PHILADELPHIA (AP)—Here are the Connecticut Huskies, a No. 1 seed looking more fragile than formidable.
One of their top scorers is out, they were on the losing end of a six-overtime marathon, and it’s been three—three!—years since Connecticut’s last postseason win.
And there’s something familiar about this first-round game that can’t help but make the Huskies a bit squeamish.
There’s still time to change all that.
The top-seeded Huskies (27-4) open the West Regional on Thursday against Chattanooga looking to prove they’re not much different from the one that started 23-1 and were the top team in the loaded Big East and all off basketball.
No. 16 seed Chattanooga is trying to stick it to the Huskies and pull off the greatest of all NCAA upsets. The Mocs (18-16) have UConn’s attention.
“They’re a seasoned team and this is their chance,” UConn coach Jim Calhoun said Wednesday. “But I look at it as being Connecticut’s chance.”
The Huskies’ sense of invincibility was rocked the final three weeks of the season when they lost guard Jerome Dyson (13.2 points) to a season-ending knee injury. Dyson was injured early in a Feb. 11 win against Syracuse, then the Huskies stumbled to a 4-3 finish without him.
That included the classic 127-117 six-overtime thriller against the Orange in a Big East quarterfinal that stretched nearly four hours and ended in the cruelest of ways.
The Huskies insist they have moved on from the draining defeat and might even be a better, guttier team because of the experience.
“It showed our heart and how tough we are out on the court,” forward Jeff Adrien said. “A lot of teams would have quit at the third overtime, but we kept fighting.”
The Mocs can only wish the Huskies haven’t recovered.
There is one flicker, one dose of hope that maybe, just maybe, Chattanooga can pull off the kind of stunning victory that inspires a hokey sports movie.
2006. Wachovia Center. No. 1 UConn vs. No. 16 Albany.
The Great Danes showed no fear and pushed a Huskies team stuffed with NBA talent like Rudy Gay and Josh Boone to the limit and led 50-38 8 1/2 minutes into the second half. The packed crowd rooted for the upset and gave the game a decidedly upstate New York flavor. It also caused some tense rumblings in the gut on the UConn bench.
“If you’re a high seed and you’re up seven, you’ve got a little sweat going on the brow,” Calhoun said. “If you’re the low seed and you’re down seven, you’re happy as hell. That’s not going to change.”
Chattanooga coach John Shulman said he quickly asked for that game tape when the brackets were announced. Spoiler alert. It didn’t end well for Albany.
UConn did what No. 1 seeds do, and went on a 20-4 run to win by 13.
Calhoun said the Huskies weren’t as focused as they needed to be in 2006 because many key players were already thinking about their post-collegiate careers. He believes this year will be different, even with the recent setbacks.
“The bottom line is, we’re still a good basketball team,” Calhoun said.
A good team that’s 0-for-postseason play since 2006. The Big East and NCAA tournament losing streak is now at five games over the past three years.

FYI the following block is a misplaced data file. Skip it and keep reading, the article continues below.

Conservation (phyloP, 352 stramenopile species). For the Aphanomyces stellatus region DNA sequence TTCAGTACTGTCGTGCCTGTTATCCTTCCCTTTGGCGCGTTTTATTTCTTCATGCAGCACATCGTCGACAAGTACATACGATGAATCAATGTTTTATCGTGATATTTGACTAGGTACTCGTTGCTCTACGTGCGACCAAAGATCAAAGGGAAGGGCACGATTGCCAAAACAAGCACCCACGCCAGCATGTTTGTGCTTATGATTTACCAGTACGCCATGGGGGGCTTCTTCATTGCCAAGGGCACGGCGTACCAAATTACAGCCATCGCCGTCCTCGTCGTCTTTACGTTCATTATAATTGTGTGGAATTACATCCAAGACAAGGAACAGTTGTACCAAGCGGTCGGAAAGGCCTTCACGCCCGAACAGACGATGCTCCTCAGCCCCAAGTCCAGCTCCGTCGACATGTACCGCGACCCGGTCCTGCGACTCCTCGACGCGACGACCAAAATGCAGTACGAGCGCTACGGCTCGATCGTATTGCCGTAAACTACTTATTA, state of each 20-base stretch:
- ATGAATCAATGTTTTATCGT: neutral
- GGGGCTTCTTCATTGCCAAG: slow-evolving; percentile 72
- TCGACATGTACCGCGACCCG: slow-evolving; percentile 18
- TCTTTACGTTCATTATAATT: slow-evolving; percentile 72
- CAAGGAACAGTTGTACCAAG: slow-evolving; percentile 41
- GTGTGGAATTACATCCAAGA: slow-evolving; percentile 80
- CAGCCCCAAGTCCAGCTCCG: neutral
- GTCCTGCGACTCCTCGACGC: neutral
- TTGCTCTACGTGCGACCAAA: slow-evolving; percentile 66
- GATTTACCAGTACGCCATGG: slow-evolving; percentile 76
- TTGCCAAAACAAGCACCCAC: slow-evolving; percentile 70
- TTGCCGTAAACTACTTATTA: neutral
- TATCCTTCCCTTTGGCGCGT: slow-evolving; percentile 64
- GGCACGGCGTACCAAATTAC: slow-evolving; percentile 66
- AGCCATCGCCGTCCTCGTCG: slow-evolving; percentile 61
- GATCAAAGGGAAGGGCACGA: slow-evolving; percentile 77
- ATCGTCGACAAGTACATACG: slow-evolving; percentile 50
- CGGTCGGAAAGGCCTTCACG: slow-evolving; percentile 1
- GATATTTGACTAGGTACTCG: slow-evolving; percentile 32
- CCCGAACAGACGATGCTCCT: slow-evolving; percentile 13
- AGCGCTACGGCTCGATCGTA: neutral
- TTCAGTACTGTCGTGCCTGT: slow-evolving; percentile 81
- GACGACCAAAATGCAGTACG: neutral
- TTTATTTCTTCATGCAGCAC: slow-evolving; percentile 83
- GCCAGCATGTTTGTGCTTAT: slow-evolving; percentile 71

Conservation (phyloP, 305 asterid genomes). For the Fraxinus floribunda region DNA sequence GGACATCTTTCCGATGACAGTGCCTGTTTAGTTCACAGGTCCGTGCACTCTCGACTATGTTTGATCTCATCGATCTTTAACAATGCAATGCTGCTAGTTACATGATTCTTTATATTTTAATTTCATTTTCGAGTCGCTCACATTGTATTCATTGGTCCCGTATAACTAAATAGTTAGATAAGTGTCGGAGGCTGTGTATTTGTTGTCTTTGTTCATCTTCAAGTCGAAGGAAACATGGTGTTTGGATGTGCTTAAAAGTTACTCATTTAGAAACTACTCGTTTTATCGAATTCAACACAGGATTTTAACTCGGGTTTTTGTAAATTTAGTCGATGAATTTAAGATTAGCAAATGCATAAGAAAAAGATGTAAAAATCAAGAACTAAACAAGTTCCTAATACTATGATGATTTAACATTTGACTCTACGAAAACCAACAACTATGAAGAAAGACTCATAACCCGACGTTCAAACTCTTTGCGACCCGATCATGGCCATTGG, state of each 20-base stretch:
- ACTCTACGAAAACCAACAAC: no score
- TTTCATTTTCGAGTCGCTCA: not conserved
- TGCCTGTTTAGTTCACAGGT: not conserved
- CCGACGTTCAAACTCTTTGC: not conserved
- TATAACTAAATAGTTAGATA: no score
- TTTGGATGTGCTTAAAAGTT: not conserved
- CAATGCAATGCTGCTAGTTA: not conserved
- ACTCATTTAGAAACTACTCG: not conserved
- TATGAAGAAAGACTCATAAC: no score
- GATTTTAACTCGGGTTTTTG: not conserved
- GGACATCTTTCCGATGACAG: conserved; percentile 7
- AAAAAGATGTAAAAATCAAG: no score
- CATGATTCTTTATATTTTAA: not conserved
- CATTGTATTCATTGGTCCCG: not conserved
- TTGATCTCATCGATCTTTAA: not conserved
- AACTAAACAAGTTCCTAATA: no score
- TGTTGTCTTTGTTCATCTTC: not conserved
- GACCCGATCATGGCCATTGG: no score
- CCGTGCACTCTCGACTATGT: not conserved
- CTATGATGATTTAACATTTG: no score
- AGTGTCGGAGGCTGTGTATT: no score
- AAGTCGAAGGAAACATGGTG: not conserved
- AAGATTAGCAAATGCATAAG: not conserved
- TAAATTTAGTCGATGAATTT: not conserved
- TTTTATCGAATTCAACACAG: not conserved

The skid started with an overtime loss to George Mason in the 2006 regional final, then first-game losses to Syracuse (’07) and West Virginia (’08) in the conference tournament and a 70-69 overtime defeat against San Diego last year in the NCAAs.
Syracuse made them suffer for loss No. 5.
“We found out it wasn’t a God-given right,” to win first-round games, Calhoun said. “I never thought it was, but you can get that assumption sometimes.”
Instead of talking about six overtimes, they’d like to chat about six more wins—and the national title.
To avoid becoming the first top seed to tumble, they’ll have to beat a Chattanooga team used to playing—and getting thumped by—college basketball’s big boys. The Mocs earned their spot in line as the latest No. 16 seed trying to knock off a No. 1 with a win in the Southern Conference championship game.
“The 16-1 is going to come,” Calhoun said.
The Mocs know history is against them. So are the oddsmakers—they are a 20 1/2 -point underdog.
All the better for the Mocs who believe it will only make for a better story if they can pull off the greatest upset in tournament history.
“I don’t want them up here having fun, just enjoying the moment,” Shulman said. “We can enjoy the moment in two weeks. We’ll all look back and enjoy the moment. This is not the time to enjoy the moment.”
Chattanooga sure didn’t enjoy losing a stretch of games to open the season that sounds more like a regional bracket.
In order, they lost to Tennessee, Missouri, Memphis and USC in a November string that contributed to a 1-7 start. None of the losses to those NCAA tournament teams were by fewer than 12 points and they were crushed by 39 against the Volunteers.
Guard Stephen McDowell leads the Mocs in scoring (18.6 points), is the school’s career leader in 3-pointers (243) and was the most outstanding player in the Southern Conference tournament. He’ll have to be near-flawless on his long shots for the Mocs to cash in on their long shot odds.
The seed, the opponent and the odds haven’t deterred Terrell Owens’ alma mater. When Connecticut’s name flashed on the TV screen as the NCAA tournament opponent, the Mocs barely flinched.
“Just because they’re UConn doesn’t mean they’re invincible. It doesn’t mean they can’t be beat,” forward Nicchaeus Doaks said.
Maybe the Hocs should try and get the game to a sixth overtime.
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